Pulling back the curtain on the foster system, a foster family and case workers explain the joys and challenges of fostering
(0:06) Tom and Anne Marie Malysz of St. John Fisher Chapel University Parish in Auburn Hills discuss how becoming foster parents has changed them, relying on the Lord’s help.
(2:09) In Part 1, the Malysz family talks about how they became involved in fostering, the expectations they had going in, and how divine providence played a role in helping the couple agree to take on the responsibility.
(6:11) The couple takes an orientation class, undergoes an arduous licensing process, and is paired with a case worker. Despite stereotypes to the contrary, the couple says they were pleasantly surprised by the painlessness of the process.
(7:02) The Malysz family welcomes their first foster children, an infant boy and his two-year-old sister. They discuss how their biological children reacted and what it was like. Since then, they’ve fostered a total of five children.
(8:20) The couple discusses the challenges and joys of fostering, including the knowledge they are helping a family in need. For the Malyszes, their Catholic faith is a big component of it all.
(11:28) The couple admits it’s bittersweet when a child leaves their home, because they don’t often get further contact with the child. But they hope that somehow, the child’s future was changed for the better as a result of their stay.
(13:30) In Part 2, Kristie Harden, director of child welfare for Catholic Charities of Southeast Michigan, and her staff explain the ins and outs of the foster care process. Hardin discusses the paperwork, training and background checks involved.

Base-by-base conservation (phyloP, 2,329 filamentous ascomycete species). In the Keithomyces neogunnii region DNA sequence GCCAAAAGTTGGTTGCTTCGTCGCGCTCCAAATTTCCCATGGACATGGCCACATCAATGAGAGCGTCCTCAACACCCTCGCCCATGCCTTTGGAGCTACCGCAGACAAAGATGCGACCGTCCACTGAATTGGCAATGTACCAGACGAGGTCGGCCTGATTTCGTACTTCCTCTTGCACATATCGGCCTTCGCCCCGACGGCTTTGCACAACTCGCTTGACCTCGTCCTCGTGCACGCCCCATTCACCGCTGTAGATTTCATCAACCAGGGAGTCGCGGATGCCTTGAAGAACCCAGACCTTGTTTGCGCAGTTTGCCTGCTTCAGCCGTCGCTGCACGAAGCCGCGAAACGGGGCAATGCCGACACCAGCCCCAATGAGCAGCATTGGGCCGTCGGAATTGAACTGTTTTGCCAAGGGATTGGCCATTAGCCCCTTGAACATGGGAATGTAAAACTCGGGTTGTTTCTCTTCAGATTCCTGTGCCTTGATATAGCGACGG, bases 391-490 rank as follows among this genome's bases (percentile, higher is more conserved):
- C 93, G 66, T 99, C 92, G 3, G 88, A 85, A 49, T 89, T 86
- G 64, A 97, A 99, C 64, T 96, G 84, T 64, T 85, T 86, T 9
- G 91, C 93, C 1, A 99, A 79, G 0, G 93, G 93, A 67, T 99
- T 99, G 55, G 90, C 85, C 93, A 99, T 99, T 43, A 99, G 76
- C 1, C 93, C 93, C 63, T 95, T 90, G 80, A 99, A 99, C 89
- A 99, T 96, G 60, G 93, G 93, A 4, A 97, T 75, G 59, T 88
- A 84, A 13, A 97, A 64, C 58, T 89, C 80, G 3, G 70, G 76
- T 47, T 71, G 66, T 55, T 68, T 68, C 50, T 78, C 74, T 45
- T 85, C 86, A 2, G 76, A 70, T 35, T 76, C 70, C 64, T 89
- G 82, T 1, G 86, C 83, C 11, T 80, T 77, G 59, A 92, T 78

(16:15) Hardin discusses how a child becomes removed from his or her birth family and is placed in the foster system. The goal isn’t to place a child with a foster family, however. The goal is always reunification with the child’s birth family.
(17:25) Lyda McRoberts, one of CCSEM’s case workers, talks about how the system encourages reunification by working with parents and children on treatment plans and services. She is in constant communication with a child’s birth parents, and supervises planned visits. She also conducts regular checks with the foster family to ensure the child’s wellbeing.
(20:07) McRoberts talks about what a supervised visit looks like. It’s awkward at first, she admits, but important to see how birth parents interact with and care for their children.
(24:07) While reunification is the ultimate goal, it’s not one that’s often met. That makes case workers’ jobs seem exhausting and thankless, but the interest of children and the cooperation of foster families makes the sacrifice worth it, McRoberts says.
(24:49) Ross Henson, a licensing specialist with CCSEM, discusses the process of ensuring a foster family is ready to take on a child, including home visits. Henson discusses the shortage of foster families willing to take on children, making his job even more important.
(29:48) Hardin offers an appeal to those considering becoming foster parents: Educate yourself, but don’t be afraid of the process. It’s not scary, and for those who are called, it can be one of the most rewarding experiences in the world.
Reporting by Dan Meloy; narration by Leah Butalid; script by Casey McCorry; production by Ron Pangborn
This episode is sponsored by Catholic Charities of Southeast Michigan. Being a mom is the most challenging and rewarding job in the world! At Catholic Charities of Southeast Michigan, they make it a bit easier for moms who are feeling alone, struggling financially, or who need an extra hand to help them establish a secure and happy family. To learn more about the ways you can help moms in need visit ccsem.org/respectlife.
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